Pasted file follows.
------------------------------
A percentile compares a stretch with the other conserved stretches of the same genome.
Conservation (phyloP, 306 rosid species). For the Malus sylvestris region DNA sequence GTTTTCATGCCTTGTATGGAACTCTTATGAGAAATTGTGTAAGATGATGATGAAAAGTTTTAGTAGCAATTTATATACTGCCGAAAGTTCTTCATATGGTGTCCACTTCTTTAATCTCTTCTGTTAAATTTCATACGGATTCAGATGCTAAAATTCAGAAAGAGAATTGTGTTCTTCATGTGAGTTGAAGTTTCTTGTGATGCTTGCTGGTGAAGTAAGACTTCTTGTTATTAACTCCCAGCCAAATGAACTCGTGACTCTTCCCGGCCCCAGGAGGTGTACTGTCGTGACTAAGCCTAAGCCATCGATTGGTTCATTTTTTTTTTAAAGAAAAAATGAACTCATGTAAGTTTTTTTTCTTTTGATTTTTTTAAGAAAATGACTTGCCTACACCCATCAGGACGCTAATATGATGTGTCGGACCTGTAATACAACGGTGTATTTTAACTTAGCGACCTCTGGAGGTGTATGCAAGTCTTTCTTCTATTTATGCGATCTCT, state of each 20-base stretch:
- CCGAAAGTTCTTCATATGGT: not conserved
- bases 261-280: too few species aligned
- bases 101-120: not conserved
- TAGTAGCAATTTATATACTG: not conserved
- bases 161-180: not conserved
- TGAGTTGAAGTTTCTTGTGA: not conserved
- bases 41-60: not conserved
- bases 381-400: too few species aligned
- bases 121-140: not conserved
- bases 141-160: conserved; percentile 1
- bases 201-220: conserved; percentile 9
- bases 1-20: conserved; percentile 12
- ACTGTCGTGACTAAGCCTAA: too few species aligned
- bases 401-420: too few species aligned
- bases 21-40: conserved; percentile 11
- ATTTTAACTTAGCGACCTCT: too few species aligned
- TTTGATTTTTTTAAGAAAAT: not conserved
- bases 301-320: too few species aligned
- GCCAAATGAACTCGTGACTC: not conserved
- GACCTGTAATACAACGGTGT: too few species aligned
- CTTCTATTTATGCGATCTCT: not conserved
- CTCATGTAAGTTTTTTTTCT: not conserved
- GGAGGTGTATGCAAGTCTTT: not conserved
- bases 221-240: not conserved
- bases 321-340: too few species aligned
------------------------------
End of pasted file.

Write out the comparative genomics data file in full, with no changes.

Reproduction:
A percentile compares a stretch with the other conserved stretches of the same genome.
Conservation (phyloP, 306 rosid species). For the Malus sylvestris region DNA sequence GTTTTCATGCCTTGTATGGAACTCTTATGAGAAATTGTGTAAGATGATGATGAAAAGTTTTAGTAGCAATTTATATACTGCCGAAAGTTCTTCATATGGTGTCCACTTCTTTAATCTCTTCTGTTAAATTTCATACGGATTCAGATGCTAAAATTCAGAAAGAGAATTGTGTTCTTCATGTGAGTTGAAGTTTCTTGTGATGCTTGCTGGTGAAGTAAGACTTCTTGTTATTAACTCCCAGCCAAATGAACTCGTGACTCTTCCCGGCCCCAGGAGGTGTACTGTCGTGACTAAGCCTAAGCCATCGATTGGTTCATTTTTTTTTTAAAGAAAAAATGAACTCATGTAAGTTTTTTTTCTTTTGATTTTTTTAAGAAAATGACTTGCCTACACCCATCAGGACGCTAATATGATGTGTCGGACCTGTAATACAACGGTGTATTTTAACTTAGCGACCTCTGGAGGTGTATGCAAGTCTTTCTTCTATTTATGCGATCTCT, state of each 20-base stretch:
- CCGAAAGTTCTTCATATGGT: not conserved
- bases 261-280: too few species aligned
- bases 101-120: not conserved
- TAGTAGCAATTTATATACTG: not conserved
- bases 161-180: not conserved
- TGAGTTGAAGTTTCTTGTGA: not conserved
- bases 41-60: not conserved
- bases 381-400: too few species aligned
- bases 121-140: not conserved
- bases 141-160: conserved; percentile 1
- bases 201-220: conserved; percentile 9
- bases 1-20: conserved; percentile 12
- ACTGTCGTGACTAAGCCTAA: too few species aligned
- bases 401-420: too few species aligned
- bases 21-40: conserved; percentile 11
- ATTTTAACTTAGCGACCTCT: too few species aligned
- TTTGATTTTTTTAAGAAAAT: not conserved
- bases 301-320: too few species aligned
- GCCAAATGAACTCGTGACTC: not conserved
- GACCTGTAATACAACGGTGT: too few species aligned
- CTTCTATTTATGCGATCTCT: not conserved
- CTCATGTAAGTTTTTTTTCT: not conserved
- GGAGGTGTATGCAAGTCTTT: not conserved
- bases 221-240: not conserved
- bases 321-340: too few species aligned